Objective A weekly LTC continence clinic was set up by an independent WOC Nurse practitioner to evaluate residents with bladder/bowel control issues. Education of staff at all levels about UI and treatment modalities was part of the comprehensive continence program.
Outcomes Over 57 residents were evaluated over a 11 month period in a 215 bed LTC facility. Over 90% suffered urge UI or OAB (over active bladder); 33% suffered incomplete emptying problems; 12% suffered from chronic urinary tract infection (UTI); 12% incontinence associated dermatitis (IAD); 6% with symptomatic prolaspe. 15 residents had at least moderate reduction in UI episodes (moderate = 50% reduction in UI episodes from baseline; may be wet @ HS); 12 residents became greatly improved (wore underwear & pad for 1 damp episode during the day) while 16 residents became completely continent (no pad usage). 6 residents had variable progress (less UI vs. same as baseline) & 2 residents did not change from baseline. Progress could not be evaluated on 7 residents who had only initial evaluation completed. Surprising was the 51% reduction in pad use by residents. Staff was responsible to implement treatments and monitor response. They developed ownership of the program and acknowledged that inappropriate belief systems were dispelled. Further discussion of the outcomes will be forthcoming.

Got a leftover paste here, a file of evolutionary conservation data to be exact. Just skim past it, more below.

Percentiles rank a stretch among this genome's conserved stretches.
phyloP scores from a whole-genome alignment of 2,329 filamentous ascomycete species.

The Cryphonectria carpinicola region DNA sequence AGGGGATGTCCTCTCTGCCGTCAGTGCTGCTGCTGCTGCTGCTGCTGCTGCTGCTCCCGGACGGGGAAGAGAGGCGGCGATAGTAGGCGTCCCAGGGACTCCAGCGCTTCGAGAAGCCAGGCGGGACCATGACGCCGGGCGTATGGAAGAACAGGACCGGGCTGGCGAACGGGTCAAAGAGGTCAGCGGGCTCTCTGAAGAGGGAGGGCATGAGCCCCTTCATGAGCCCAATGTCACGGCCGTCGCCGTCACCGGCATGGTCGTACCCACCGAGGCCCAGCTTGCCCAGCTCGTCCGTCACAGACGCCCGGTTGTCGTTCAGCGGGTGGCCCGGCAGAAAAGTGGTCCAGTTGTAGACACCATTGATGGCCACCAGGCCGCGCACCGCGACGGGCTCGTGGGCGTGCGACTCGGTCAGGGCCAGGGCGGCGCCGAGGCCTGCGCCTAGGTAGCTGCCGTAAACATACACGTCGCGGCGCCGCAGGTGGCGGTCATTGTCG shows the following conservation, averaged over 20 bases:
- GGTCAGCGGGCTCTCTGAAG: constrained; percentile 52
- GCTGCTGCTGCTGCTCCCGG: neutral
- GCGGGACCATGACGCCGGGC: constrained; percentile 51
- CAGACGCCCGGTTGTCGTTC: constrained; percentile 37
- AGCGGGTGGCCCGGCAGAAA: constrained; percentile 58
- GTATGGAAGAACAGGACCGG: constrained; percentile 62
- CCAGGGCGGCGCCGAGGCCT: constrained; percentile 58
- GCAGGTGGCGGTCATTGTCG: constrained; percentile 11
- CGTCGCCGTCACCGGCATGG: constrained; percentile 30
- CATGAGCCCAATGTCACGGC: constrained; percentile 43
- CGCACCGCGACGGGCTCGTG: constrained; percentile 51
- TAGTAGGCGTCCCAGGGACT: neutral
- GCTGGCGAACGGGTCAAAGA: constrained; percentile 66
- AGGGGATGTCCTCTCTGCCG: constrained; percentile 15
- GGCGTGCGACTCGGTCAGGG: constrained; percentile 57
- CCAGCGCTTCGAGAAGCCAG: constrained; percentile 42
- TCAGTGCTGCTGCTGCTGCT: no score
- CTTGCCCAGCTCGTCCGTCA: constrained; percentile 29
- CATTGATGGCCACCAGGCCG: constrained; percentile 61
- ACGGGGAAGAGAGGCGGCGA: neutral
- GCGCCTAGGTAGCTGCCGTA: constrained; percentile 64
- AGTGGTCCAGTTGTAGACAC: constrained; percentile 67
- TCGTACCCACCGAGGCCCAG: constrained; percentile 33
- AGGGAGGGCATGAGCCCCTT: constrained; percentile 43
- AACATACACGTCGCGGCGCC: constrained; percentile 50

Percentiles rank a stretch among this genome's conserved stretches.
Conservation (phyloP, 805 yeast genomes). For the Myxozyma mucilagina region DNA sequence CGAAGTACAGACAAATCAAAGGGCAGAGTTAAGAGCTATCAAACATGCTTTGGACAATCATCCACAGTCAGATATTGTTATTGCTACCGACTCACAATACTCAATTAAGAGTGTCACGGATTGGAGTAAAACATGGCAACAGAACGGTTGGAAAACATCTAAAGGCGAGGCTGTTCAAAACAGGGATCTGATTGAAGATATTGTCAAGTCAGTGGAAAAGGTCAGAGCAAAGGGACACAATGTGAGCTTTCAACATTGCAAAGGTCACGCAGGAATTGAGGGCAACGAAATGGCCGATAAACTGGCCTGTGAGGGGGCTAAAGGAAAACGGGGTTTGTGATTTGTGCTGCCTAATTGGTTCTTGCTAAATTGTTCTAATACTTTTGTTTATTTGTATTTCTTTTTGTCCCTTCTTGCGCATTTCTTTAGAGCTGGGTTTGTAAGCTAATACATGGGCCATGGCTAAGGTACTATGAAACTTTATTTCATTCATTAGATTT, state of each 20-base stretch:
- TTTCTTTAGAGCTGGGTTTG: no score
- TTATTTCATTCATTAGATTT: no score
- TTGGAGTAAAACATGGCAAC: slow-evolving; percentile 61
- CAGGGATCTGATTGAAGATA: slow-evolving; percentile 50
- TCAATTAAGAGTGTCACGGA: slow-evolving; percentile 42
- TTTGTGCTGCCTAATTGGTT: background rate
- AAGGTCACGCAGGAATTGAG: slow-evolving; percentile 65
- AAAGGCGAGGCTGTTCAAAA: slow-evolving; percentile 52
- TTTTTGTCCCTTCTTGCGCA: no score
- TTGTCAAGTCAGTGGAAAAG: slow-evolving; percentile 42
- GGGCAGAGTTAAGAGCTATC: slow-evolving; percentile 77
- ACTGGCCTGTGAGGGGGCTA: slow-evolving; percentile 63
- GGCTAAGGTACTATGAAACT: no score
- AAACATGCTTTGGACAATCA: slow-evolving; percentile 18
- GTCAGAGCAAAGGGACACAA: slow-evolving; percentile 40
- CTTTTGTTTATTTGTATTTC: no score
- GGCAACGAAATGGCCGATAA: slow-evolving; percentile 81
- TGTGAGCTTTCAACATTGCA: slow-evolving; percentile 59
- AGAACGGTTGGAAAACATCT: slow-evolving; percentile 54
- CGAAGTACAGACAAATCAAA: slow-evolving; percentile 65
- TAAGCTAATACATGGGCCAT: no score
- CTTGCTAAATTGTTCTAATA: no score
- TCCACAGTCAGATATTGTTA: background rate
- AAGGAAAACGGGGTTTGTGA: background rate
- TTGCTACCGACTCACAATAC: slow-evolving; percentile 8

Reference Smith, DB. (2002). Establishment of Continence Services. In DB Doughty (ED.), Urinary and fecal incontinence: Nursing management, 2nd edition. St. Louis: Mosby, Inc.
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See more of The WOCN Society 39th Annual Conference (June 9 -- 13, 2007)